While the prior three Chief Justices left little mark on the political landscape of the United States, Marshall would elevate the importance of the position to ensure his nationalist vision took effect. Marshall assumed his seat on the SCOTUS after appointment by President John Adams in 1801 and would make sure to make his impression felt with the most impactful decision in U.S. history, Marbury v. Madison in 1803.
The First Landmark Case
President John Adams and his centralizing Federalists had worn out their welcome by 1800, in large part due to high taxes, the quasi-war, and the draconian Alien and Sedition Acts. This led to the opposition Jeffersonians, who supported decentralization, taking over the federal government in that year’s election. Adams appointed as many Federalists as possible to the judiciary during the final days of his lame-duck term in an effort to hold on to whatever power they could – including John Marshall as Chief Justice of the Supreme Court.
The Secretary of State was responsible for delivering the commissions of Adams’ appointees, but due to laziness, figured his successor could worry about it. The commissions never did get delivered. Who was the Secretary of State that shirked this duty? None other than John Marshall.
When the Jeffersonians took office the following year, the new Secretary of State, James Madison, refused to deliver the undelivered commissions waiting on his desk. It was determined by Madison and President Thomas Jefferson that the commissions were void since they hadn’t been delivered in time, preventing their political rivals from holding these appointed positions.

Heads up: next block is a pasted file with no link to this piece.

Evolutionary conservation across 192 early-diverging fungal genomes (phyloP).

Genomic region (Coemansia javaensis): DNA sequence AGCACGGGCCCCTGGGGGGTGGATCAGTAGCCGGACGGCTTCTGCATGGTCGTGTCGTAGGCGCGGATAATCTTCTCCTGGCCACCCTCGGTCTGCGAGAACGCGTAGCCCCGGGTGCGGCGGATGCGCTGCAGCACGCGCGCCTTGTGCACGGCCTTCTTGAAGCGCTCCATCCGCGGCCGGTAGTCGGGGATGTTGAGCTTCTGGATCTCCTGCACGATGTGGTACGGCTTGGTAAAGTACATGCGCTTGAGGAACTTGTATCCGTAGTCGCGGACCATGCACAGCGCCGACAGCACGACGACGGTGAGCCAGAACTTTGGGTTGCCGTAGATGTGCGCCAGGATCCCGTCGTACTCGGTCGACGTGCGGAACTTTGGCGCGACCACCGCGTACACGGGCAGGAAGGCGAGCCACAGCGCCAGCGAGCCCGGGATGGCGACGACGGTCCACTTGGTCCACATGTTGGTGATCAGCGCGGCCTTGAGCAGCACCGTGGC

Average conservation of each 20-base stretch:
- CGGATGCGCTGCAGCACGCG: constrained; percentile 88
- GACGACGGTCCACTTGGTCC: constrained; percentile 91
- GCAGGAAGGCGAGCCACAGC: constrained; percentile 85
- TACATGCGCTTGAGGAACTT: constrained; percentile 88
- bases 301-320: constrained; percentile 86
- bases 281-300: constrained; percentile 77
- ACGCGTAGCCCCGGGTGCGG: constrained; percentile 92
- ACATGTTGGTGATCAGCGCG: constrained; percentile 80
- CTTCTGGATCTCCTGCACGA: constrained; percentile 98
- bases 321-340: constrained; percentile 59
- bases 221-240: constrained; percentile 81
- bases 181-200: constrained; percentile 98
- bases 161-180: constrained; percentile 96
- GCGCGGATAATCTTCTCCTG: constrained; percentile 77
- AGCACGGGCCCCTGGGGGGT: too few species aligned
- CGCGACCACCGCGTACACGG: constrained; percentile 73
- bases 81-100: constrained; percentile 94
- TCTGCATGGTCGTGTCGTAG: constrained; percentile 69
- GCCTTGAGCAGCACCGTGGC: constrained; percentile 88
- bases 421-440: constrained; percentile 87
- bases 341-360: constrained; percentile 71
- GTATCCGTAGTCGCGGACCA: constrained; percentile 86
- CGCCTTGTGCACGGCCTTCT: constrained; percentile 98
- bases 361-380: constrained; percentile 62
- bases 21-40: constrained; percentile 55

One of those appointed for justice of the peace who hadn’t received his commission, William Marbury, was persuaded by Federalists to challenge this in court. John Marshall, the one who created this debacle, now sat as Chief Justice of the SCOTUS hearing this case. If he had any integrity at all, he would’ve recused himself.
SCOTUS struck down part of the Judiciary Act as unconstitutional, giving the SCOTUS the power of judicial review. This ability to strike down any and all actions of the other two branches of the federal government deemed “unconstitutional” gave SCOTUS the ultimate authority with no check against it. Marshall and his court had unilaterally shredded the balances in the Constitution and made the SCOTUS the superior branch of government.
Many of the founding generation were shocked by the decision, as this wasn’t a power delegated at ratification. Jefferson decried the outcome in a letter to Abigail Adams in 1804. He wrote many more times criticizing the opinion, including, “… certainly there is not a word in the Constitution which has given that power to them more than to the Executive or Legislative branches,” in 1815.
Smashing the States and Stretching the Constitution
Now that Marshall had opened the door for the SCOTUS to rule unchecked, he used the newly-created power to fulfill his nationalist agenda.